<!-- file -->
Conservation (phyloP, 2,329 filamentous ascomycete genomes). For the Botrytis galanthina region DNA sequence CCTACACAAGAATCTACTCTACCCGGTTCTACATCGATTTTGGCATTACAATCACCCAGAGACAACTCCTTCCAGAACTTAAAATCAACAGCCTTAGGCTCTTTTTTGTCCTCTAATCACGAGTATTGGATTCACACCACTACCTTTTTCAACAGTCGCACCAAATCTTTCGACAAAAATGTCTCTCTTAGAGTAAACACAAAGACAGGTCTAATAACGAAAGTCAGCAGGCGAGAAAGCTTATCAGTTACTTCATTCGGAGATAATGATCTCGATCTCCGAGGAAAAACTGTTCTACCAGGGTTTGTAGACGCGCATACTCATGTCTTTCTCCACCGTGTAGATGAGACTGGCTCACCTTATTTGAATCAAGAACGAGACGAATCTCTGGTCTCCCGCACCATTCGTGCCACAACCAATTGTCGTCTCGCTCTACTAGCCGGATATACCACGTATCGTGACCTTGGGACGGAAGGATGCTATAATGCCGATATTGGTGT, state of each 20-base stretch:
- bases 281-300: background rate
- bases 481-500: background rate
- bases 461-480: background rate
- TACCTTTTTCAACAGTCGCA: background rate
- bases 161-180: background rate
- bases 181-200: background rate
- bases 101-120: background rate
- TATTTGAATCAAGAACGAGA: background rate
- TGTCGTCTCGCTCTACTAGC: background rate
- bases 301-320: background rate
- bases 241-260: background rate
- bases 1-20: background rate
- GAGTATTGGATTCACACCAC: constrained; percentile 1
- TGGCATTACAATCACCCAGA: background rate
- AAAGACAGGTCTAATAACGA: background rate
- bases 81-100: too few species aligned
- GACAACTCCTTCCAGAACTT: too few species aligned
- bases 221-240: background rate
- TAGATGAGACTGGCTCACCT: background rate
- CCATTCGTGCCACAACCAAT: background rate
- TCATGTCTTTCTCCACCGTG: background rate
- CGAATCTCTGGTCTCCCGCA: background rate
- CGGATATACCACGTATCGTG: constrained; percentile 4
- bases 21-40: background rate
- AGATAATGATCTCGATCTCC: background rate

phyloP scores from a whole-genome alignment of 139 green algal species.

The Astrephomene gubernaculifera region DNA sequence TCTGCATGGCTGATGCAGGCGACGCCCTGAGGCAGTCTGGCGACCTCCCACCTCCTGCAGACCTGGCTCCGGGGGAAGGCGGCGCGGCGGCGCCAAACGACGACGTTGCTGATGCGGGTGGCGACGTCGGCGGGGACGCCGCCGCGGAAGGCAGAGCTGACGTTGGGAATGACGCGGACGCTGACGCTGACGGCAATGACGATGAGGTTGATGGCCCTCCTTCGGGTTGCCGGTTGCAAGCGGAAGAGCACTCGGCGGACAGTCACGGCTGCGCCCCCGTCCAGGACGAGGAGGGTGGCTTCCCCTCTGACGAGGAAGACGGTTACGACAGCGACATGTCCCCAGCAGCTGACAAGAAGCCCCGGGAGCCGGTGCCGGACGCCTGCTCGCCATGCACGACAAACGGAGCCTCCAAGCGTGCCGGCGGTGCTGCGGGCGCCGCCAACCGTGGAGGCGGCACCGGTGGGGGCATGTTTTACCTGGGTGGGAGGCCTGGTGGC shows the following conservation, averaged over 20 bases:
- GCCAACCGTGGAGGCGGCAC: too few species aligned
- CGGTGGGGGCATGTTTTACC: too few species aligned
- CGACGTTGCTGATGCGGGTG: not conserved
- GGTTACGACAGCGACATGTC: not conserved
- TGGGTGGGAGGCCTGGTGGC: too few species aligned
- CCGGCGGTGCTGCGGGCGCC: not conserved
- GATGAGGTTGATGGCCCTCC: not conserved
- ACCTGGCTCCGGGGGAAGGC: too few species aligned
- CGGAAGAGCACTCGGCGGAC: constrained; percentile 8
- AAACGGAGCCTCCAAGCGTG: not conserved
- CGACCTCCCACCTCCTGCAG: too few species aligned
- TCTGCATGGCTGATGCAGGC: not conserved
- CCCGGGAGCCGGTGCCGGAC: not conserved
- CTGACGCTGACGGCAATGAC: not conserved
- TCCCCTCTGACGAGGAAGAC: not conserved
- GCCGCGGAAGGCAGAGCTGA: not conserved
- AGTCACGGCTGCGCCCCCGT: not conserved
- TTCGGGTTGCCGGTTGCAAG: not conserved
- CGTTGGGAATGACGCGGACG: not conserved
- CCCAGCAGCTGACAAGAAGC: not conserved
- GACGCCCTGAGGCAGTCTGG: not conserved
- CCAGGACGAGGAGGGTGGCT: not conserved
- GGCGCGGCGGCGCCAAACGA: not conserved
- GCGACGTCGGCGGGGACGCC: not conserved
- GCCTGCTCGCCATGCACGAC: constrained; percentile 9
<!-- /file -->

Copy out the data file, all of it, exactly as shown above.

Conservation (phyloP, 2,329 filamentous ascomycete genomes). For the Botrytis galanthina region DNA sequence CCTACACAAGAATCTACTCTACCCGGTTCTACATCGATTTTGGCATTACAATCACCCAGAGACAACTCCTTCCAGAACTTAAAATCAACAGCCTTAGGCTCTTTTTTGTCCTCTAATCACGAGTATTGGATTCACACCACTACCTTTTTCAACAGTCGCACCAAATCTTTCGACAAAAATGTCTCTCTTAGAGTAAACACAAAGACAGGTCTAATAACGAAAGTCAGCAGGCGAGAAAGCTTATCAGTTACTTCATTCGGAGATAATGATCTCGATCTCCGAGGAAAAACTGTTCTACCAGGGTTTGTAGACGCGCATACTCATGTCTTTCTCCACCGTGTAGATGAGACTGGCTCACCTTATTTGAATCAAGAACGAGACGAATCTCTGGTCTCCCGCACCATTCGTGCCACAACCAATTGTCGTCTCGCTCTACTAGCCGGATATACCACGTATCGTGACCTTGGGACGGAAGGATGCTATAATGCCGATATTGGTGT, state of each 20-base stretch:
- bases 281-300: background rate
- bases 481-500: background rate
- bases 461-480: background rate
- TACCTTTTTCAACAGTCGCA: background rate
- bases 161-180: background rate
- bases 181-200: background rate
- bases 101-120: background rate
- TATTTGAATCAAGAACGAGA: background rate
- TGTCGTCTCGCTCTACTAGC: background rate
- bases 301-320: background rate
- bases 241-260: background rate
- bases 1-20: background rate
- GAGTATTGGATTCACACCAC: constrained; percentile 1
- TGGCATTACAATCACCCAGA: background rate
- AAAGACAGGTCTAATAACGA: background rate
- bases 81-100: too few species aligned
- GACAACTCCTTCCAGAACTT: too few species aligned
- bases 221-240: background rate
- TAGATGAGACTGGCTCACCT: background rate
- CCATTCGTGCCACAACCAAT: background rate
- TCATGTCTTTCTCCACCGTG: background rate
- CGAATCTCTGGTCTCCCGCA: background rate
- CGGATATACCACGTATCGTG: constrained; percentile 4
- bases 21-40: background rate
- AGATAATGATCTCGATCTCC: background rate

phyloP scores from a whole-genome alignment of 139 green algal species.

The Astrephomene gubernaculifera region DNA sequence TCTGCATGGCTGATGCAGGCGACGCCCTGAGGCAGTCTGGCGACCTCCCACCTCCTGCAGACCTGGCTCCGGGGGAAGGCGGCGCGGCGGCGCCAAACGACGACGTTGCTGATGCGGGTGGCGACGTCGGCGGGGACGCCGCCGCGGAAGGCAGAGCTGACGTTGGGAATGACGCGGACGCTGACGCTGACGGCAATGACGATGAGGTTGATGGCCCTCCTTCGGGTTGCCGGTTGCAAGCGGAAGAGCACTCGGCGGACAGTCACGGCTGCGCCCCCGTCCAGGACGAGGAGGGTGGCTTCCCCTCTGACGAGGAAGACGGTTACGACAGCGACATGTCCCCAGCAGCTGACAAGAAGCCCCGGGAGCCGGTGCCGGACGCCTGCTCGCCATGCACGACAAACGGAGCCTCCAAGCGTGCCGGCGGTGCTGCGGGCGCCGCCAACCGTGGAGGCGGCACCGGTGGGGGCATGTTTTACCTGGGTGGGAGGCCTGGTGGC shows the following conservation, averaged over 20 bases:
- GCCAACCGTGGAGGCGGCAC: too few species aligned
- CGGTGGGGGCATGTTTTACC: too few species aligned
- CGACGTTGCTGATGCGGGTG: not conserved
- GGTTACGACAGCGACATGTC: not conserved
- TGGGTGGGAGGCCTGGTGGC: too few species aligned
- CCGGCGGTGCTGCGGGCGCC: not conserved
- GATGAGGTTGATGGCCCTCC: not conserved
- ACCTGGCTCCGGGGGAAGGC: too few species aligned
- CGGAAGAGCACTCGGCGGAC: constrained; percentile 8
- AAACGGAGCCTCCAAGCGTG: not conserved
- CGACCTCCCACCTCCTGCAG: too few species aligned
- TCTGCATGGCTGATGCAGGC: not conserved
- CCCGGGAGCCGGTGCCGGAC: not conserved
- CTGACGCTGACGGCAATGAC: not conserved
- TCCCCTCTGACGAGGAAGAC: not conserved
- GCCGCGGAAGGCAGAGCTGA: not conserved
- AGTCACGGCTGCGCCCCCGT: not conserved
- TTCGGGTTGCCGGTTGCAAG: not conserved
- CGTTGGGAATGACGCGGACG: not conserved
- CCCAGCAGCTGACAAGAAGC: not conserved
- GACGCCCTGAGGCAGTCTGG: not conserved
- CCAGGACGAGGAGGGTGGCT: not conserved
- GGCGCGGCGGCGCCAAACGA: not conserved
- GCGACGTCGGCGGGGACGCC: not conserved
- GCCTGCTCGCCATGCACGAC: constrained; percentile 9